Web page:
Sigh.  That’s not going anywhere.  One more try…

Never mind.  Nothing creative this evening.  I think I’ll just go for another introspective piece.

All my stuff seems to in the the head lately.  If it hasn’t seemed that way to you then that because I haven’t put everything out here on the blog.

I am thinking that I need to do a few where someone walks down the street and turns a corner and walks a few more blocks then gets hit by a car.  Anything with action.  Might not even need to get hit by a car.  Maybe just keeps walking.

This brings the toll of things I want to do next, but haven’t done yet up to three: more words, something I can’t recall, and concrete prose.  The hat trick is going to be a bit harder since I can’t recall one of the three.  Place laughter here.  I will note along with these things that I do better with being creative in the morning as long as I can find the time.  Evenings I have more time but am just to worn out to perform well.  Lately there’s lots of football.

I sorted my three year’s worth of unread comics this afternoon.  I think I am as caught up as I will ever be and need to grab a stack and start reading.

Word count: 345

Day 61: Brain Fodder

Think of the most improbable place people could live then skip two to the right and you have the ah’Taconschientee or in the suffixial patois, Shanty.

From a distance, Shanty gleams like a melting drip of a dragonfly’s eye. Nearer you make out the honeycomb of confetti-like solex clinging together and glistening in the sea sun. This could be a stalactite or an icicle.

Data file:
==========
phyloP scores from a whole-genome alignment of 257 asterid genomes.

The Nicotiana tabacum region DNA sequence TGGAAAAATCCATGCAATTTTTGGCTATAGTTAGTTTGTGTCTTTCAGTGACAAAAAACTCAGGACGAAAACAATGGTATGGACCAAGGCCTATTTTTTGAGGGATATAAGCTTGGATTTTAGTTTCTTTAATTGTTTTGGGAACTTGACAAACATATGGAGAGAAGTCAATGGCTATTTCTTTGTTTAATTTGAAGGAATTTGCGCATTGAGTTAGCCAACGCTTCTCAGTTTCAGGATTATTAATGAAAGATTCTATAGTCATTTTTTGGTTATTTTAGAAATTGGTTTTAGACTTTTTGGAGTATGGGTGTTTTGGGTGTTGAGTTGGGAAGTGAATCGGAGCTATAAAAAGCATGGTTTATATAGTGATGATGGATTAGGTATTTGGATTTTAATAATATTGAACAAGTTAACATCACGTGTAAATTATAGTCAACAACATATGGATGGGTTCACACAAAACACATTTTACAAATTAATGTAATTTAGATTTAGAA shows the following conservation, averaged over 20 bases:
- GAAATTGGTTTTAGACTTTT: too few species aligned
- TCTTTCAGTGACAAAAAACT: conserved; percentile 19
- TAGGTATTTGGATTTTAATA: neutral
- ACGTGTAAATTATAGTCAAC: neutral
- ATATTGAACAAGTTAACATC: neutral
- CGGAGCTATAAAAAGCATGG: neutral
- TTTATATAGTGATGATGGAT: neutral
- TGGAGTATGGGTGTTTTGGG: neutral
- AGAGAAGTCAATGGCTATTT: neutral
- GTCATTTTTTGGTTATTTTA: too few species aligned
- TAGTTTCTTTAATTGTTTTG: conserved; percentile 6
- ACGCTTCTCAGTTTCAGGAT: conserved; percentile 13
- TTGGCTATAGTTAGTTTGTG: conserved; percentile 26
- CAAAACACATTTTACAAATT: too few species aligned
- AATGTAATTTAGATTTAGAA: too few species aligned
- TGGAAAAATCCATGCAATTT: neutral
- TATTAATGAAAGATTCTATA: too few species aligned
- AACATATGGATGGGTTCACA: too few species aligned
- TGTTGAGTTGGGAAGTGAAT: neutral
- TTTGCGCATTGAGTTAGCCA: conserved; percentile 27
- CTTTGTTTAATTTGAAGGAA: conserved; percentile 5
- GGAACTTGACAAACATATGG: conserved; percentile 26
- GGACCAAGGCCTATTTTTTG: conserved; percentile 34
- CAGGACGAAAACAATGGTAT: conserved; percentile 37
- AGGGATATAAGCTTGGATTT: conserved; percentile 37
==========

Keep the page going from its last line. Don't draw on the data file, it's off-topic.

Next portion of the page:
You trim your flit to hover in a more or less safe zone back from the congested hive of flits, hangers, and sticks swooping and, well, flitting to and from Shanty. It is not hard to swap your fellow fliers for wasps and Shanty for the papery nest. The rear fans of your flit sense your curiosity and wind up a degree. You drift toward Shanty’s center of gravity.

You’re a killer. You have business here. Deadly business.

You chuckle at the melodrama and unzip your jacket to expose your décolletage.

This not an edit.  It’s a discussion of my thinking.

I like that I didn’t waste time with overly specific details.  Laundry lists of whats and wheres and hows don’t much appeal to me as a reader, so I don’t write this way.  When I make descriptions I like to overload the effort to include emotion, tone, and setting along with the information.  The stalactite reference juxtaposes the rest of the insect imagery but it’s still natural.  “…but it’s more alive.” tacked onto the end of that first paragraph might help it blend in even better.